A guiding light
Recently, Sacramento County implemented a policy that stops people from smoking 20 feet from county building entrances and exits. California, with the second to lowest smoking rate in the country, is indeed at the forefront of anti-tobacco advocacy.
Californians enjoy smoke-free work places, restaurants and even bars. Sacramentans, in particular, enjoy smoke-free environments not only inside buildings but also in some cases outside. The county fair, the Sacramento Zoo, Fairytale Town and Kaiser hospitals are just a few of the many facilities that have voluntarily adopted outside smoke-free policies.
It is important to know, however, that the tobacco industry is doing damage somewhere else. It is beyond our borders, especially in third world countries, where tobacco companies have shifted their focus to take advantage of the economy, the environment and the people.
So why should this be important to us?
First of all, there are multiple issues surrounding the growing and marketing of tobacco in other countries. For instance, you may not be a tobacco control advocate, but how do you feel about child labor abuse? Pesticide poisonings? Exploitation of poor communities? The truth is that all of these injustices occur as a result of tobacco companies. They also start focusing on international sales when the “going gets tough” here. It is south of our border where kids work up to 20 hours a day in tobacco fields for a very small wage among pesticides that were once banned here in the U.S.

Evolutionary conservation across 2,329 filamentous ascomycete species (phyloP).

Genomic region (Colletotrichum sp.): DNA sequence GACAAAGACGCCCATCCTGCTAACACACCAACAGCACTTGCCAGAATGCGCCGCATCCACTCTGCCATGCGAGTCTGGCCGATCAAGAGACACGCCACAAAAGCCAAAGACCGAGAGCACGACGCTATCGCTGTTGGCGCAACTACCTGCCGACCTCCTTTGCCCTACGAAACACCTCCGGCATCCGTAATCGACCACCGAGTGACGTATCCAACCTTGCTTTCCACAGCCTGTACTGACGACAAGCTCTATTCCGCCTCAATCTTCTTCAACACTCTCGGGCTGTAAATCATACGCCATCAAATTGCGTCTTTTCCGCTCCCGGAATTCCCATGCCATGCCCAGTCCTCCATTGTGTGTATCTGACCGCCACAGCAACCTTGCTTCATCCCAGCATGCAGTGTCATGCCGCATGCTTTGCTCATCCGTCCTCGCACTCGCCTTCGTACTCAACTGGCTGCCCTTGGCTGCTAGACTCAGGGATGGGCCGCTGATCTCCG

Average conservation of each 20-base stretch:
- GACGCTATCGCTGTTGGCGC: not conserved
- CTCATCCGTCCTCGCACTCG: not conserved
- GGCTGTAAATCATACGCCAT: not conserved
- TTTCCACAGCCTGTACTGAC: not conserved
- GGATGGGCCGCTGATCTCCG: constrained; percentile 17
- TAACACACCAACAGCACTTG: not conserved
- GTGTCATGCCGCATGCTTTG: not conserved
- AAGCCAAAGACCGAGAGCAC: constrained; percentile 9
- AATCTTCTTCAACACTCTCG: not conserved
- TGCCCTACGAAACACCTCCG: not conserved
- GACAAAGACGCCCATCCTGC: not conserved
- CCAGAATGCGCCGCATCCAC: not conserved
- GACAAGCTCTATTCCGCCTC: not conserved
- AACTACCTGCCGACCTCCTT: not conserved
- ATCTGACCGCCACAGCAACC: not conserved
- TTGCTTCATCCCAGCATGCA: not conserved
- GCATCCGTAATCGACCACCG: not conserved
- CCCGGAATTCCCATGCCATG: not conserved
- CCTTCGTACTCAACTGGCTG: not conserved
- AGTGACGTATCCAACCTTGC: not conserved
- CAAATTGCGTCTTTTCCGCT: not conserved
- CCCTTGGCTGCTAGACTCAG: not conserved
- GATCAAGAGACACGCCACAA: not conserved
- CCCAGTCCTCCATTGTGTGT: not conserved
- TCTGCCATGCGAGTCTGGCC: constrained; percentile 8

Another reason why this is our business is because Sacramento has such a large immigrant population and it has ethnically diverse communities. At least 14 percent of Sacramento residents are immigrants, 16 percent of Sacramento residents are of Latino origin, and 13 percent are of Asian origin (Census Data 2000). Furthermore, in countries such as China, 66 percent of men smoke, compared to 27 percent of U.S. males (Tobacco Control by Country, 2000).
If we find ourselves strong enough to fight the tobacco industry in our own backyard, we need to consider the many countries with fewer resources that could benefit from our experience. Tobacco control advocates such as the members from Sacramento’s Tobacco Control Coalition, are not only working locally toward a smoke-free Sacramento, but also turning their sights to address tobacco globally.
So how can we make a difference beyond our own borders?
First of all, we can start by telling others about the problem, supporting anti-tobacco laws and writing letters to our elected officials. Although combating the tobacco industry internationally will not be easy, it should be treated as any other worldwide epidemic that our community hopes to eliminate.